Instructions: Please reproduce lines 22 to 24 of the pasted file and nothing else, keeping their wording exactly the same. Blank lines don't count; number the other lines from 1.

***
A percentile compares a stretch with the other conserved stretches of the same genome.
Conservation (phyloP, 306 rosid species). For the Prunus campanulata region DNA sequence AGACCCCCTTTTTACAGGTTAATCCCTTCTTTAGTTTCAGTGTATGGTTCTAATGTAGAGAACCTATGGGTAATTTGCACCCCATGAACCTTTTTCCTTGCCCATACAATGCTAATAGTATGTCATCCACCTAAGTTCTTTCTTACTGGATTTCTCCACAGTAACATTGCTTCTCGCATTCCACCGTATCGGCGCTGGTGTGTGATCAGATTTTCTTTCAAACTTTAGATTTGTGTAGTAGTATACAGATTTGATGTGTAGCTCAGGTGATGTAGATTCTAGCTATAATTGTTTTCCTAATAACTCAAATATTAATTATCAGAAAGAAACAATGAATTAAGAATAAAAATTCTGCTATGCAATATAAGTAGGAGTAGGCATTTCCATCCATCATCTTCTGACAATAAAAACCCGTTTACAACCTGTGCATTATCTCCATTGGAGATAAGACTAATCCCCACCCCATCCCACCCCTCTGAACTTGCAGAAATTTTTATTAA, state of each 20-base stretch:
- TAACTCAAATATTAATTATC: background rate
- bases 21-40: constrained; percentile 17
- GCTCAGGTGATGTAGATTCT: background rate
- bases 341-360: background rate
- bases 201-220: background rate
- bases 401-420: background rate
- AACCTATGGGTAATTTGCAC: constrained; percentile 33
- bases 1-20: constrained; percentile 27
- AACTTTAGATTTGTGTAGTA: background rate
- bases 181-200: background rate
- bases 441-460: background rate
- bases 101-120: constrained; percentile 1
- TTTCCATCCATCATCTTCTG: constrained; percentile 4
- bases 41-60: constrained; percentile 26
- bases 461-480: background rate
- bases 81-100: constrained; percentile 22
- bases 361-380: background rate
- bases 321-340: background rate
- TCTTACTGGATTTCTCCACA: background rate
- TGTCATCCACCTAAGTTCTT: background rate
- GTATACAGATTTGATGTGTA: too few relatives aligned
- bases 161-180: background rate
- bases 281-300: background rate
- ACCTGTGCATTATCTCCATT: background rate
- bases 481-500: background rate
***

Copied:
- TGTCATCCACCTAAGTTCTT: background rate
- GTATACAGATTTGATGTGTA: too few relatives aligned
- bases 161-180: background rate